From the Kama Sutra to Sappho’s lesbian love poems, homosexual behaviour has been recorded across a diversity of cultures for thousands of years. The evolution of social attitudes towards homosexuality have been continuously sculpted by our understanding of its causes and manifestations. Along with dynamic ethical, religious, and social considerations, we see that science, far from being an objective and apolitical study, has been crucial in reflecting and changing cultural attitudes.
In the 18th and 19th century, there was a growing belief that the scientific method could provide answers to long-standing questions. One such question was the nature of homosexuality, which became an increasingly policed issue with the rise of big industrial centers. One of the first essayists in the West that attempted to explain homosexuality was Karl Ulrichs, a pioneer of the modern gay rights movement. His argument, that homosexuality was a natural biological variation (and that therefore it should not be criminalised), evolved to be the crux of future scientific investigation.
Quite abruptly, homosexuality became a huge point of study in medicine, biology, and the budding field of psychology. There were polarised views as to how homosexuality should be framed. Some psychiatrists, such as Albert Moll, studied homosexuality with the underlying assumption that it was similar to a pathogen – an ‘illness’ that caused people to deviate from a healthy heterosexual default.
Doctors like Moll believed that non-heterosexual inclinations were due to developmental errors that occurred in puberty or childhood. Children would be born with “undifferentiated” sexualities or as blank slates, and would later develop into adulthood as heterosexuals. Those who didn’t were stuck in a child-like state. Therefore, therapy or medical intervention could help homosexual adults “move on” (a frighteningly similar conclusion to much of modern conversion therapy).
Other psychiatrists such as Sigmund Freud refused to make distinctions between socially acquired traits and inherited ones. Freud himself disapproved of singling out homosexuals from the rest of society as his theories of the unconscious meant that all people could potentially express homosexual behaviours at some point in their lives. However, the psychiatric model began to dominate how ‘sexual problems’ were treated. Treatments focused on resolving the ‘mental conflict’ that prevented people from actualising a heterosexual state, leading to the traumatic abuse and isolation of LGBTQ+ people in asylums.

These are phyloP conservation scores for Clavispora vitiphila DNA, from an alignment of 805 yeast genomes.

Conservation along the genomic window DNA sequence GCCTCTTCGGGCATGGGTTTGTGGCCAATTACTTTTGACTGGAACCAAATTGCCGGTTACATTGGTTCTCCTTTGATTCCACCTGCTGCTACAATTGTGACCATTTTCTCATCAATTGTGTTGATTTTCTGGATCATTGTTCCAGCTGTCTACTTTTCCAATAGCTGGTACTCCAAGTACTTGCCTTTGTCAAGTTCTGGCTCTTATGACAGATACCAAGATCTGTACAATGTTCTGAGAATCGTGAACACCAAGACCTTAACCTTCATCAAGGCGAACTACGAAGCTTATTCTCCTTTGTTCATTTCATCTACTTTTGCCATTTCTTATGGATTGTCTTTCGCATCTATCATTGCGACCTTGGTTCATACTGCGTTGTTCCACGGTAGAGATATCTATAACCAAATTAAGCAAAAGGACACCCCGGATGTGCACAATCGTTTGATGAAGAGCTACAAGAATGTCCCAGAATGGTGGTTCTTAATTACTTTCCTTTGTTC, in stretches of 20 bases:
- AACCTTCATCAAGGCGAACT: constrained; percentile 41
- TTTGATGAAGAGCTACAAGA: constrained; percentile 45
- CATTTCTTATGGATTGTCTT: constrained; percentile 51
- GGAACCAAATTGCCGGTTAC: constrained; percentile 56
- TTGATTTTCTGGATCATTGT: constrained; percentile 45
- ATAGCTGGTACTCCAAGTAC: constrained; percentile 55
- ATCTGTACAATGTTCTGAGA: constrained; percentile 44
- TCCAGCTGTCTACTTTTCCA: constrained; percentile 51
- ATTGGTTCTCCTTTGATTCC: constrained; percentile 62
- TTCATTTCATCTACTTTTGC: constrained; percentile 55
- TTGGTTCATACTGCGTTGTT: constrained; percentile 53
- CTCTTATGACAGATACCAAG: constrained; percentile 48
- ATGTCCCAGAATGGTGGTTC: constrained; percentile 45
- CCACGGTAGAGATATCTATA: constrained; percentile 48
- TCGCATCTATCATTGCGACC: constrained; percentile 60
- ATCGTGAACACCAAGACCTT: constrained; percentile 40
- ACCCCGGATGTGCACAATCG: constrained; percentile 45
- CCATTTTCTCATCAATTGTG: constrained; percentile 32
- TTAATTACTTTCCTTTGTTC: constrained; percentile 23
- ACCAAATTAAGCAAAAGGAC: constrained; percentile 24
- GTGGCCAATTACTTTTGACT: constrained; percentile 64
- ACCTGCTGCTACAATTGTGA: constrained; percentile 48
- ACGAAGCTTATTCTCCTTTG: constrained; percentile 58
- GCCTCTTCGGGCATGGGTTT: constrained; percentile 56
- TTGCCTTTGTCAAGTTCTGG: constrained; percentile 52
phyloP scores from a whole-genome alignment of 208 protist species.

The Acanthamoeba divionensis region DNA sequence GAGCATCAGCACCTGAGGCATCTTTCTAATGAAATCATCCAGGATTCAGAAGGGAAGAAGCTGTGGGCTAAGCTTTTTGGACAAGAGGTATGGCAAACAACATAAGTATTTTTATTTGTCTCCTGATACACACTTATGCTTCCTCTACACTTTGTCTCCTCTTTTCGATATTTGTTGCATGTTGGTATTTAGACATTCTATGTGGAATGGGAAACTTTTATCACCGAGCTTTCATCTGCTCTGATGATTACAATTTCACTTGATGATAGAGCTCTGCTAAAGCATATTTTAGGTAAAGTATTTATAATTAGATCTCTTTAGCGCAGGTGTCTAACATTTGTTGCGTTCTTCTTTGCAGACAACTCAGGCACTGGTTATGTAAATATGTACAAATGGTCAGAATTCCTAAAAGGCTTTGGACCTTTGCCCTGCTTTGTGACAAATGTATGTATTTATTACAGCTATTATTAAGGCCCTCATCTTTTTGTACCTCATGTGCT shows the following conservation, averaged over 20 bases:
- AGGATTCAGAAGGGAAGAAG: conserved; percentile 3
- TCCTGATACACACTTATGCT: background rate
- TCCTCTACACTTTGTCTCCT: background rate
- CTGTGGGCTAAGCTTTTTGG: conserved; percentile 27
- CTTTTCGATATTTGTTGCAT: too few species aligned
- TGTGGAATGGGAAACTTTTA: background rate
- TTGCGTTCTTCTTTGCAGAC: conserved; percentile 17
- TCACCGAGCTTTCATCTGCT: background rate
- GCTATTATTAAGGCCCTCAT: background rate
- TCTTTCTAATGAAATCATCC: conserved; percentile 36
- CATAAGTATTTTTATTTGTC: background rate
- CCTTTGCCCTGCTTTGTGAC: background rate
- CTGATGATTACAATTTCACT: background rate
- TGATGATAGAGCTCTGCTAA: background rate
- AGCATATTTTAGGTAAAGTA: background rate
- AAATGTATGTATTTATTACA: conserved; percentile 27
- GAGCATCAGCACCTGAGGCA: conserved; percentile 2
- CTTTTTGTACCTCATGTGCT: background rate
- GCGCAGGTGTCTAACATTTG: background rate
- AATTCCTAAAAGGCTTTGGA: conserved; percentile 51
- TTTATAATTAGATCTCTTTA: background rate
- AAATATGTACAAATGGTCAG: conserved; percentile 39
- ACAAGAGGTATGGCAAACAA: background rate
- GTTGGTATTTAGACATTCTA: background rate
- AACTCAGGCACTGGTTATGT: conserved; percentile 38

The most powerful challenges to this worldview came when many biological studies documented the ubiquity of homosexual behaviour in animals and in human beings. Notable scientists like Alfred Kinsey showed how common homosexual experiences were, and developed models that introduced sexuality as a scale or a spectrum rather than rigid categories. Psychologist Evelyn Hooker also pushed back against the classification of homosexuality as a mental disorder. She showed that there was very little quantitative correlation between mental illness and sexuality. Soon, there was a slow naturalisation of the LGBTQ+ identity. The push for LGBTQ+ equality was bolstered by new scientific thought that destigmatised homosexuality.
Currently, scientific study into the nature of LGBTQ+ variations continues. There is increasing interest in how prenatal hormones and genes affect sexuality. In a way, science today reflects the idea that we are “born” with our qualities. Though it is a far cry from the prejudiced undertones in science during the 19th century, current science may still be highly restrictive. Genome mapping and the study of maternal environments can fail to account for complexities. Often people experience attractions that vary across time and context – a dynamism that is lost by understanding sexuality as a purely inherited trait.
The history of research into homosexuality shows the difficulty in challenging entrenched social beliefs. Science can be a tool for oppression when researchers fail to critically evaluate their invisible assumptions. But in its best form, science can liberate us from the prison of our prejudice.